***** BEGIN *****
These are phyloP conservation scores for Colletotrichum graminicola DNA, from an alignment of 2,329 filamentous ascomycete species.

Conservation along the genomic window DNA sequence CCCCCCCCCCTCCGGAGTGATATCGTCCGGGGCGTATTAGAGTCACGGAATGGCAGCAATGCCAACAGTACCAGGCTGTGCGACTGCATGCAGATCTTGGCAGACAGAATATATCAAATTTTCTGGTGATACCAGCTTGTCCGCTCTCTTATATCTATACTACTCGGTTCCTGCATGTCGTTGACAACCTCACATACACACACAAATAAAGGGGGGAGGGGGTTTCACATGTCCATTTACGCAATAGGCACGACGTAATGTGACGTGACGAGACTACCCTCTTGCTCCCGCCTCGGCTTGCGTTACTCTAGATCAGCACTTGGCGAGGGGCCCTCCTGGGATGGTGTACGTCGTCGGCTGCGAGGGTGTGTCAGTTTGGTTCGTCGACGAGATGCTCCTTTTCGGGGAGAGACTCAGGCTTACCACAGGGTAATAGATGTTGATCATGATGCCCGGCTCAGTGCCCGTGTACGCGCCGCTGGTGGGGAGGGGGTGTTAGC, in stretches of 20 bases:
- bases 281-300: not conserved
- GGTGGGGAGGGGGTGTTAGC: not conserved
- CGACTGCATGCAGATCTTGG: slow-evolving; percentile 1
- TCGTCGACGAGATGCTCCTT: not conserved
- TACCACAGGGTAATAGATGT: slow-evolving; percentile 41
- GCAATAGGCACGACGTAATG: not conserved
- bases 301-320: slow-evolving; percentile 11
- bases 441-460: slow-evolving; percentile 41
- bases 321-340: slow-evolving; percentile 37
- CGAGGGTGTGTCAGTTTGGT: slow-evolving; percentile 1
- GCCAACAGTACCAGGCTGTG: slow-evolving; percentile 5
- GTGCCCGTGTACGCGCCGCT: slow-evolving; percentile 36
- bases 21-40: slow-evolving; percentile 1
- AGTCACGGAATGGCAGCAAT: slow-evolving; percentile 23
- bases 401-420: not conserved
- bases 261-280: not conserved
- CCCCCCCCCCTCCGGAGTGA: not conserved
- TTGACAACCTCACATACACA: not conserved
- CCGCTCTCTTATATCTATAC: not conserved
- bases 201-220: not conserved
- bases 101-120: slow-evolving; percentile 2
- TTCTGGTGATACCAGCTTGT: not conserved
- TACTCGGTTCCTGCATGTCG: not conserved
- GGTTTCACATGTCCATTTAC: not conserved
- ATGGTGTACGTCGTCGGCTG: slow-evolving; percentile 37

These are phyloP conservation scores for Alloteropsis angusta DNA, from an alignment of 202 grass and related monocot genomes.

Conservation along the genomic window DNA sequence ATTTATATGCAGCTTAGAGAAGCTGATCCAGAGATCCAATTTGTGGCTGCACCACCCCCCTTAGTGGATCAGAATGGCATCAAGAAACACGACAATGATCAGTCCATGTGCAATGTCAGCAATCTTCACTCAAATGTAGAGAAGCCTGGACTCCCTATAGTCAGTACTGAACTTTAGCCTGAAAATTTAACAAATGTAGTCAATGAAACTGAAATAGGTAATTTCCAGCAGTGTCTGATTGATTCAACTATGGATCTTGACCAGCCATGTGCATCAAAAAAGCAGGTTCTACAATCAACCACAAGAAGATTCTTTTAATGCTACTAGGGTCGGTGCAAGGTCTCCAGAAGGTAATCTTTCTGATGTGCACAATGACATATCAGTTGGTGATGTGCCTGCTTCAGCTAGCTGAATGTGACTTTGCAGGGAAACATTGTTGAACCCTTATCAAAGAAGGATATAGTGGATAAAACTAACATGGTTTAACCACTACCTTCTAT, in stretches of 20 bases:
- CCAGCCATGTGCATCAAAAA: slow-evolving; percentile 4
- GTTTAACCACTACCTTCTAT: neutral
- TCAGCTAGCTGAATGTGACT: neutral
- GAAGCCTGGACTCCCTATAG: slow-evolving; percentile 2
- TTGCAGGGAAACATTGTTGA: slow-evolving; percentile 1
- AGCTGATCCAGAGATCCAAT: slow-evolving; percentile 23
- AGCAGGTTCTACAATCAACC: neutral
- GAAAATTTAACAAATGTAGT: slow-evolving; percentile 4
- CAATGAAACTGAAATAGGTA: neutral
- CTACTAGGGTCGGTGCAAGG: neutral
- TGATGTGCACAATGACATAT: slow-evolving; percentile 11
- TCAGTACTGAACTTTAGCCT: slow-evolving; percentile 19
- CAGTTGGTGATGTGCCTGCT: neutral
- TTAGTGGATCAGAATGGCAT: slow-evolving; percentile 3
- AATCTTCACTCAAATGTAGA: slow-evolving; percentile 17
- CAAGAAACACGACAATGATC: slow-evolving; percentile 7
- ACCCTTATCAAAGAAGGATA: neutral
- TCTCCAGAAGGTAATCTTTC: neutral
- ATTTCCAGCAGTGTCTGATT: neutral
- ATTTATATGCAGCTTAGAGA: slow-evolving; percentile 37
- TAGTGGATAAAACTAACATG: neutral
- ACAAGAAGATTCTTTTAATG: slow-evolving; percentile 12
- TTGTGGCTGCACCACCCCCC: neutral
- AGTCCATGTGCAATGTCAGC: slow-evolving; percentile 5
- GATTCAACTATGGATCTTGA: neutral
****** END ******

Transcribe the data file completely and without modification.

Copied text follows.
These are phyloP conservation scores for Colletotrichum graminicola DNA, from an alignment of 2,329 filamentous ascomycete species.

Conservation along the genomic window DNA sequence CCCCCCCCCCTCCGGAGTGATATCGTCCGGGGCGTATTAGAGTCACGGAATGGCAGCAATGCCAACAGTACCAGGCTGTGCGACTGCATGCAGATCTTGGCAGACAGAATATATCAAATTTTCTGGTGATACCAGCTTGTCCGCTCTCTTATATCTATACTACTCGGTTCCTGCATGTCGTTGACAACCTCACATACACACACAAATAAAGGGGGGAGGGGGTTTCACATGTCCATTTACGCAATAGGCACGACGTAATGTGACGTGACGAGACTACCCTCTTGCTCCCGCCTCGGCTTGCGTTACTCTAGATCAGCACTTGGCGAGGGGCCCTCCTGGGATGGTGTACGTCGTCGGCTGCGAGGGTGTGTCAGTTTGGTTCGTCGACGAGATGCTCCTTTTCGGGGAGAGACTCAGGCTTACCACAGGGTAATAGATGTTGATCATGATGCCCGGCTCAGTGCCCGTGTACGCGCCGCTGGTGGGGAGGGGGTGTTAGC, in stretches of 20 bases:
- bases 281-300: not conserved
- GGTGGGGAGGGGGTGTTAGC: not conserved
- CGACTGCATGCAGATCTTGG: slow-evolving; percentile 1
- TCGTCGACGAGATGCTCCTT: not conserved
- TACCACAGGGTAATAGATGT: slow-evolving; percentile 41
- GCAATAGGCACGACGTAATG: not conserved
- bases 301-320: slow-evolving; percentile 11
- bases 441-460: slow-evolving; percentile 41
- bases 321-340: slow-evolving; percentile 37
- CGAGGGTGTGTCAGTTTGGT: slow-evolving; percentile 1
- GCCAACAGTACCAGGCTGTG: slow-evolving; percentile 5
- GTGCCCGTGTACGCGCCGCT: slow-evolving; percentile 36
- bases 21-40: slow-evolving; percentile 1
- AGTCACGGAATGGCAGCAAT: slow-evolving; percentile 23
- bases 401-420: not conserved
- bases 261-280: not conserved
- CCCCCCCCCCTCCGGAGTGA: not conserved
- TTGACAACCTCACATACACA: not conserved
- CCGCTCTCTTATATCTATAC: not conserved
- bases 201-220: not conserved
- bases 101-120: slow-evolving; percentile 2
- TTCTGGTGATACCAGCTTGT: not conserved
- TACTCGGTTCCTGCATGTCG: not conserved
- GGTTTCACATGTCCATTTAC: not conserved
- ATGGTGTACGTCGTCGGCTG: slow-evolving; percentile 37

These are phyloP conservation scores for Alloteropsis angusta DNA, from an alignment of 202 grass and related monocot genomes.

Conservation along the genomic window DNA sequence ATTTATATGCAGCTTAGAGAAGCTGATCCAGAGATCCAATTTGTGGCTGCACCACCCCCCTTAGTGGATCAGAATGGCATCAAGAAACACGACAATGATCAGTCCATGTGCAATGTCAGCAATCTTCACTCAAATGTAGAGAAGCCTGGACTCCCTATAGTCAGTACTGAACTTTAGCCTGAAAATTTAACAAATGTAGTCAATGAAACTGAAATAGGTAATTTCCAGCAGTGTCTGATTGATTCAACTATGGATCTTGACCAGCCATGTGCATCAAAAAAGCAGGTTCTACAATCAACCACAAGAAGATTCTTTTAATGCTACTAGGGTCGGTGCAAGGTCTCCAGAAGGTAATCTTTCTGATGTGCACAATGACATATCAGTTGGTGATGTGCCTGCTTCAGCTAGCTGAATGTGACTTTGCAGGGAAACATTGTTGAACCCTTATCAAAGAAGGATATAGTGGATAAAACTAACATGGTTTAACCACTACCTTCTAT, in stretches of 20 bases:
- CCAGCCATGTGCATCAAAAA: slow-evolving; percentile 4
- GTTTAACCACTACCTTCTAT: neutral
- TCAGCTAGCTGAATGTGACT: neutral
- GAAGCCTGGACTCCCTATAG: slow-evolving; percentile 2
- TTGCAGGGAAACATTGTTGA: slow-evolving; percentile 1
- AGCTGATCCAGAGATCCAAT: slow-evolving; percentile 23
- AGCAGGTTCTACAATCAACC: neutral
- GAAAATTTAACAAATGTAGT: slow-evolving; percentile 4
- CAATGAAACTGAAATAGGTA: neutral
- CTACTAGGGTCGGTGCAAGG: neutral
- TGATGTGCACAATGACATAT: slow-evolving; percentile 11
- TCAGTACTGAACTTTAGCCT: slow-evolving; percentile 19
- CAGTTGGTGATGTGCCTGCT: neutral
- TTAGTGGATCAGAATGGCAT: slow-evolving; percentile 3
- AATCTTCACTCAAATGTAGA: slow-evolving; percentile 17
- CAAGAAACACGACAATGATC: slow-evolving; percentile 7
- ACCCTTATCAAAGAAGGATA: neutral
- TCTCCAGAAGGTAATCTTTC: neutral
- ATTTCCAGCAGTGTCTGATT: neutral
- ATTTATATGCAGCTTAGAGA: slow-evolving; percentile 37
- TAGTGGATAAAACTAACATG: neutral
- ACAAGAAGATTCTTTTAATG: slow-evolving; percentile 12
- TTGTGGCTGCACCACCCCCC: neutral
- AGTCCATGTGCAATGTCAGC: slow-evolving; percentile 5
- GATTCAACTATGGATCTTGA: neutral